I wonder if any of you agree with me when it comes to my distinct repulsion toward a good hearty roast dinner? First of all, let me assure you that this is no case of picky eating or food snobbery – there’s not a single bad thought I could possibly muster when I’m halfway through a plate and am mixing gravy and mash together like your aulfella would cement and water with a spade. But there’s a certain vibe that this meal, which is traditionally served on a Sunday, evokes for me that just fills me with dread. The vibe in question is that gloomy sort of despair, a bit like a dose of watered down grieving, or even like The Fear – minus the physiological effects of the drink.

This is no solitary phenomenon though, this feeling can be evoked by many different stimuli – many will experience it upon the occasion of hearing the Glenroe theme tune, some even attribute it to seeing horses jumping around in the RDS in late August. At any moment you are just one small experience away from your mind being tricked into thinking that good times are coming to a close and that normality’s resumption is closer than before.

The above is an excerpt from my manifesto calling for Carvery Bars to be removed from all public houses. I’ve said it before, I’ll say it again: Carvery Bars in plain sight within the confines of a pub are the Devil’s work. Consider it to be a DublinByPub core believe that no one person should be at risk of getting that sinking Sunday feeling while they’re out on the pints, except maybe on a Sunday.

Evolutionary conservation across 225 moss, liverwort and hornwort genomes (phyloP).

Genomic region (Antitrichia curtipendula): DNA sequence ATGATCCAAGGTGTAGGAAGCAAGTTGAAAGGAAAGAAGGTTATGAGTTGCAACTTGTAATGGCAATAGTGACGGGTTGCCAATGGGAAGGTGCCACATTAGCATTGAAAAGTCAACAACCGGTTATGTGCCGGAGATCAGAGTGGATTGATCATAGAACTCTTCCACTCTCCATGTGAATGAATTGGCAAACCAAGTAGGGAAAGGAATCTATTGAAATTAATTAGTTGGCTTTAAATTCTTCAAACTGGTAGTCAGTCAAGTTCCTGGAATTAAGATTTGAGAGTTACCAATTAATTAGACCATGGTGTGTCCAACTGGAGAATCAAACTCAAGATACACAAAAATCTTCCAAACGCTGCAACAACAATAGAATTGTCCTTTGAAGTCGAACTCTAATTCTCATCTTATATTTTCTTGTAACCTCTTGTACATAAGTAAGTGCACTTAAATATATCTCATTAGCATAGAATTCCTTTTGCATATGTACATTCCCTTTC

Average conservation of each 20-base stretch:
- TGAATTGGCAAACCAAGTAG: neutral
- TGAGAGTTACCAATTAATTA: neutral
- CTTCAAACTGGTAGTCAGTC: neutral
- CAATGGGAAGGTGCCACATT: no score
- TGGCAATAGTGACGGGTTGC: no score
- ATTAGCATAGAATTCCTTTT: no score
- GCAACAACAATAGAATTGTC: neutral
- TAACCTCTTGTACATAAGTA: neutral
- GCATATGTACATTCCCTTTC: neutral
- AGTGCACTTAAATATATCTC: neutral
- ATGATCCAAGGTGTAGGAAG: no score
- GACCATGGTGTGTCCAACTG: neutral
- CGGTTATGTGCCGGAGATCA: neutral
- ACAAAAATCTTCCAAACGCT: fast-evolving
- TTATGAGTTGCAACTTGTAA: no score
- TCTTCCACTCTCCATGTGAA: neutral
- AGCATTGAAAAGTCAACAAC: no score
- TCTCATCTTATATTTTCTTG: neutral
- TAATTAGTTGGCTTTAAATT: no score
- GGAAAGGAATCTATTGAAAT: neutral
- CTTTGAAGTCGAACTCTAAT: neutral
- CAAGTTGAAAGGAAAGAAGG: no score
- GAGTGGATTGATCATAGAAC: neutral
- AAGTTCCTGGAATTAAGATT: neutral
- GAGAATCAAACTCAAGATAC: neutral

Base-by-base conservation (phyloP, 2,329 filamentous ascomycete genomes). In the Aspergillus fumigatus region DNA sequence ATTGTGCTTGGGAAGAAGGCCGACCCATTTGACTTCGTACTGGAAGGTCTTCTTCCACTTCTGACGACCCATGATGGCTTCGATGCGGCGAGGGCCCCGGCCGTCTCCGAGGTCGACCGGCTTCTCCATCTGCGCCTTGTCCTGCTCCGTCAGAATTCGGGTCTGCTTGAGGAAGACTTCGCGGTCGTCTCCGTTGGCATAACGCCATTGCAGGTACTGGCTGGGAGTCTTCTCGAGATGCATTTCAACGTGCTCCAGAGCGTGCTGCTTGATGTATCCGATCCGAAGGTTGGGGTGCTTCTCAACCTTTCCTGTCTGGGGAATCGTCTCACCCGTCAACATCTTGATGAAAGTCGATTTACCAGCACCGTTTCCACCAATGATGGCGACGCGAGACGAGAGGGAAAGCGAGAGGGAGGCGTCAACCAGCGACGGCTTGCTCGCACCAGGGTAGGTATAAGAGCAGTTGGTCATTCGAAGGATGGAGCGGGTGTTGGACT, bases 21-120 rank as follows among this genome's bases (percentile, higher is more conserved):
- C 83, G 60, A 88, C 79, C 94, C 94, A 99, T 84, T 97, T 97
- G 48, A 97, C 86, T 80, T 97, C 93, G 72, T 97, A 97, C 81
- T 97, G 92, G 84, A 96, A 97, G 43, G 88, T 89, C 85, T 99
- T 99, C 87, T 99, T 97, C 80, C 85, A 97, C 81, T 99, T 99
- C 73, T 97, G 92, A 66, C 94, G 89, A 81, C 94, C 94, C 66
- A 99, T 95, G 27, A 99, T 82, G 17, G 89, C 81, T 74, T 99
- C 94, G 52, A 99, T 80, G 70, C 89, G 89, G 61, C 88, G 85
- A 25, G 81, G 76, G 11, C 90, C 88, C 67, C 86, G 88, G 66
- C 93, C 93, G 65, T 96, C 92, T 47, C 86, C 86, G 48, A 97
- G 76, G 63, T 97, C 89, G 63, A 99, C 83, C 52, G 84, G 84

Madigan’s of North Earl St, as you might have guessed, has a carvery bar and I think the previous number of paragraphs say all that needs to be said on that. The pub sits in the centre point between its two identically named sister pubs on Abbey & O Connell St. Aesthetically the pub follows a similar design specification to these sister pubs whereby well-kept wooding fittings and stained glass is the order of the day. It’s a fairly narrow pub and split into two atria by a rather ornate wooden divider that houses a recessed clock in its centre. A long marble bar which compliments the mosaic flooring well runs along the right side of the further of the two atria before stopping to accommodate that feature which will not be mentioned once more.